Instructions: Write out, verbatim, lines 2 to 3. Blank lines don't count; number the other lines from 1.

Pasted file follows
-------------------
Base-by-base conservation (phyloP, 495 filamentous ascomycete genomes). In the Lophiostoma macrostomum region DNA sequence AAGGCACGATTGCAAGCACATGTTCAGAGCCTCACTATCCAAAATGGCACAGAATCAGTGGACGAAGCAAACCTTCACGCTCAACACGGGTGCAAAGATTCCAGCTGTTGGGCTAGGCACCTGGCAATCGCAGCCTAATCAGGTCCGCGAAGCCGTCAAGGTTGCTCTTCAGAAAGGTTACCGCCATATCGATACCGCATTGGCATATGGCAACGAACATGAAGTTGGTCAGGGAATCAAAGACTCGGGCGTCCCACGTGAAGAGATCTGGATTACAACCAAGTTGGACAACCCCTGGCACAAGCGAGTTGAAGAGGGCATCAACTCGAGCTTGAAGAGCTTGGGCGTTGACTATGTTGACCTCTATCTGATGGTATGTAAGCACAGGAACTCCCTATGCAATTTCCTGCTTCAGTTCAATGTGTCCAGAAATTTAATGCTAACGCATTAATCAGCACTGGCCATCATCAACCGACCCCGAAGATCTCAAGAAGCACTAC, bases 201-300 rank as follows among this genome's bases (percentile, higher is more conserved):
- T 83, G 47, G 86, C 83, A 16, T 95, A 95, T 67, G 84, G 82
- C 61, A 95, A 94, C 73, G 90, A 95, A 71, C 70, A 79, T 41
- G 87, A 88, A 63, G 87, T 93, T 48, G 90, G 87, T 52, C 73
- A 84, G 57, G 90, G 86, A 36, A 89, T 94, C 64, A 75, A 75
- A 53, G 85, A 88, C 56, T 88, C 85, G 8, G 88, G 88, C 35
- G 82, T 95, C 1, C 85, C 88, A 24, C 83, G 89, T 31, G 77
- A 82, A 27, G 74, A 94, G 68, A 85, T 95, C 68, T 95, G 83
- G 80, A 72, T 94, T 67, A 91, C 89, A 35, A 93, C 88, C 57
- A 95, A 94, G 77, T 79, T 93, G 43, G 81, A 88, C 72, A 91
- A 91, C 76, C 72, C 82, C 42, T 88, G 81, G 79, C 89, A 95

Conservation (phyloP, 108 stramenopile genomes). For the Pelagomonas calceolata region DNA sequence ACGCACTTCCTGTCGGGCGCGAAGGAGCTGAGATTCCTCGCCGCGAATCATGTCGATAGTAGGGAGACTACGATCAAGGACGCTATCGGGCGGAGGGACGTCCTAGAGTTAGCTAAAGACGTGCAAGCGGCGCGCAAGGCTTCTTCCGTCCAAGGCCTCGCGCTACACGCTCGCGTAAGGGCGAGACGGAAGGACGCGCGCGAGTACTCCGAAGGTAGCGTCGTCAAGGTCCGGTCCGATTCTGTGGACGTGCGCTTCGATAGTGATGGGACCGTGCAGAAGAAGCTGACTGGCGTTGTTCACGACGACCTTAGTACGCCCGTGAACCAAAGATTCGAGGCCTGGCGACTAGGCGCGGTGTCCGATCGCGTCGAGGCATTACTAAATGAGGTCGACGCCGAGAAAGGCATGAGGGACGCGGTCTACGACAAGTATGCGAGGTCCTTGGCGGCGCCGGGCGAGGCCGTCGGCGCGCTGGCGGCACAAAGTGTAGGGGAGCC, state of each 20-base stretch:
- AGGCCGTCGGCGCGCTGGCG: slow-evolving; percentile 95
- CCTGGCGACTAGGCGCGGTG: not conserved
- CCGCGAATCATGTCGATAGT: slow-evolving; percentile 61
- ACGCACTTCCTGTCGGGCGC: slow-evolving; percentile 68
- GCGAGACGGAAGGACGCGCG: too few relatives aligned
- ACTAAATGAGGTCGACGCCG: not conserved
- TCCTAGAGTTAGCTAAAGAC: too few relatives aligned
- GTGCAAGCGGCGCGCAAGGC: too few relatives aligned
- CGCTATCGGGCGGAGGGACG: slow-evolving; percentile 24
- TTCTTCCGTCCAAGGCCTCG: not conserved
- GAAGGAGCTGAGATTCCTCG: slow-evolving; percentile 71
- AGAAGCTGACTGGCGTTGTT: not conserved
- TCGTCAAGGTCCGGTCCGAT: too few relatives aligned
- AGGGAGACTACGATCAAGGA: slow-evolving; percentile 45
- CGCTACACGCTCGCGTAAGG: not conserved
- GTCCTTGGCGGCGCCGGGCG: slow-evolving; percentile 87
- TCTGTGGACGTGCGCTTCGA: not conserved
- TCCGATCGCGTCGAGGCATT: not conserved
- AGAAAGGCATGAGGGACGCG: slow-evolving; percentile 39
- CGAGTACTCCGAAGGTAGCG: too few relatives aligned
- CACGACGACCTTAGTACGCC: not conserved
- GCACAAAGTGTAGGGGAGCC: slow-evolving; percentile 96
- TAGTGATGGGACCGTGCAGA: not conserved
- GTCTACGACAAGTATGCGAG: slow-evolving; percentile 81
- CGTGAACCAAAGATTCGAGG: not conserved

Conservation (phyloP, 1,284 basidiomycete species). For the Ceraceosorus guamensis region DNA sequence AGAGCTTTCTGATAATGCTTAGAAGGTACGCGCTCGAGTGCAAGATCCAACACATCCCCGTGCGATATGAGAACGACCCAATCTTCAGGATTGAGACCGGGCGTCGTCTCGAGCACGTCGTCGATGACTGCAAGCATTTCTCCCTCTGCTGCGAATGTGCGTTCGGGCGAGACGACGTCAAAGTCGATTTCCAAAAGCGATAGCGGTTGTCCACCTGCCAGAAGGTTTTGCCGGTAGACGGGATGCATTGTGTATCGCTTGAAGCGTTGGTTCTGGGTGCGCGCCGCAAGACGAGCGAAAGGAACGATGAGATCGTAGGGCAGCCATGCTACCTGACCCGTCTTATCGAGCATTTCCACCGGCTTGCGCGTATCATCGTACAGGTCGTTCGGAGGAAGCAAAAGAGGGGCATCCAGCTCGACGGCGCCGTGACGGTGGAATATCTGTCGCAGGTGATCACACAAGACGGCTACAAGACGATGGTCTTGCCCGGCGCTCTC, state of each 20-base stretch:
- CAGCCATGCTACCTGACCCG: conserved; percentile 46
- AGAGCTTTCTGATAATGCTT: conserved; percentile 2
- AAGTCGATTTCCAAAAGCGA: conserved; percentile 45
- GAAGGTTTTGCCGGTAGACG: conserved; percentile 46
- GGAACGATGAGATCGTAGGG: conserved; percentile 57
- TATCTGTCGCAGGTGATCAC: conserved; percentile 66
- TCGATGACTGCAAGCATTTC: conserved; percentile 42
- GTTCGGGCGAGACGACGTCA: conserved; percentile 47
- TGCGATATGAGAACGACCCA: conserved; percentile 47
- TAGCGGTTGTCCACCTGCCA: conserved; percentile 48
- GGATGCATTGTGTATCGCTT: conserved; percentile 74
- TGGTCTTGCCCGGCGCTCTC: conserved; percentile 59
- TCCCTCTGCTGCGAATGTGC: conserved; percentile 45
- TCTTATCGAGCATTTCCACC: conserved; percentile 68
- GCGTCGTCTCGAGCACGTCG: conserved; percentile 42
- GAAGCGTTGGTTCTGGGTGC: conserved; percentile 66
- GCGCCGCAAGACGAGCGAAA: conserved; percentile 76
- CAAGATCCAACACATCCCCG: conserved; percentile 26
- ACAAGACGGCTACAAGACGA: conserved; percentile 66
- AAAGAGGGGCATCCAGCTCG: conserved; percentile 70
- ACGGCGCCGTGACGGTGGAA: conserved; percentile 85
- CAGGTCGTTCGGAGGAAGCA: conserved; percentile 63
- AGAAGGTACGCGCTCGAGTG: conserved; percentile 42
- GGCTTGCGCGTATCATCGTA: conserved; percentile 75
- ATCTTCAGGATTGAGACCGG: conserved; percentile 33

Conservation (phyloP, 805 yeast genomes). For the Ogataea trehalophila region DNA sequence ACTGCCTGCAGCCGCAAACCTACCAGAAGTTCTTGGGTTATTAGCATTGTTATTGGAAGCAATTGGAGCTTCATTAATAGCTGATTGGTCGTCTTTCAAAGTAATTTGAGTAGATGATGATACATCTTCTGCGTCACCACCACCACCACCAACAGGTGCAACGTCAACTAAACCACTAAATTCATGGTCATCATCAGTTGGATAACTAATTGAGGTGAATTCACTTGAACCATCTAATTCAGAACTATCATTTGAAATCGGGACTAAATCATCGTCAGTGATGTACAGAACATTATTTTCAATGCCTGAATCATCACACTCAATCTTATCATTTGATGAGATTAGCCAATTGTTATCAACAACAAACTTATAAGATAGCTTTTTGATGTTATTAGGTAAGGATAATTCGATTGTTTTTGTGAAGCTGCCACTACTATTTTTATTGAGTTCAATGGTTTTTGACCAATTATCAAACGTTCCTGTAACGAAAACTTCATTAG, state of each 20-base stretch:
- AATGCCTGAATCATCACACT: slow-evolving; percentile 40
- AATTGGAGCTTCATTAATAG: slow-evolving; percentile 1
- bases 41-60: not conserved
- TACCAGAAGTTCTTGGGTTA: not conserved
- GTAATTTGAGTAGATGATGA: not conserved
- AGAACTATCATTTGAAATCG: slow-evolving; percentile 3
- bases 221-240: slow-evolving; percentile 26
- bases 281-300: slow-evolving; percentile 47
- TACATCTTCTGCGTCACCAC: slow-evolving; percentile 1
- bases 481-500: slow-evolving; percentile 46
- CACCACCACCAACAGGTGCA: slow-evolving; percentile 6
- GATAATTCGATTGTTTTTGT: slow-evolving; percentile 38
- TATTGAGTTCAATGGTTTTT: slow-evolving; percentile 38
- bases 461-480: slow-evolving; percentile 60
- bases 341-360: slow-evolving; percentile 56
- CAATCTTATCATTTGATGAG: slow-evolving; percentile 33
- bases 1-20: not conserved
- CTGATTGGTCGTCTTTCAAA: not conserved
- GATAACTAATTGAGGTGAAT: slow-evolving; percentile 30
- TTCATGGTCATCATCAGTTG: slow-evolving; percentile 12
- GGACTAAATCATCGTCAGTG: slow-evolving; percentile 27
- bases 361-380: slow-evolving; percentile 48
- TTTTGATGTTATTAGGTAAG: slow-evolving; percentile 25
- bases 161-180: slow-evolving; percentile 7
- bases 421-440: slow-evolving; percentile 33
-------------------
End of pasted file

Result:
- T 83, G 47, G 86, C 83, A 16, T 95, A 95, T 67, G 84, G 82
- C 61, A 95, A 94, C 73, G 90, A 95, A 71, C 70, A 79, T 41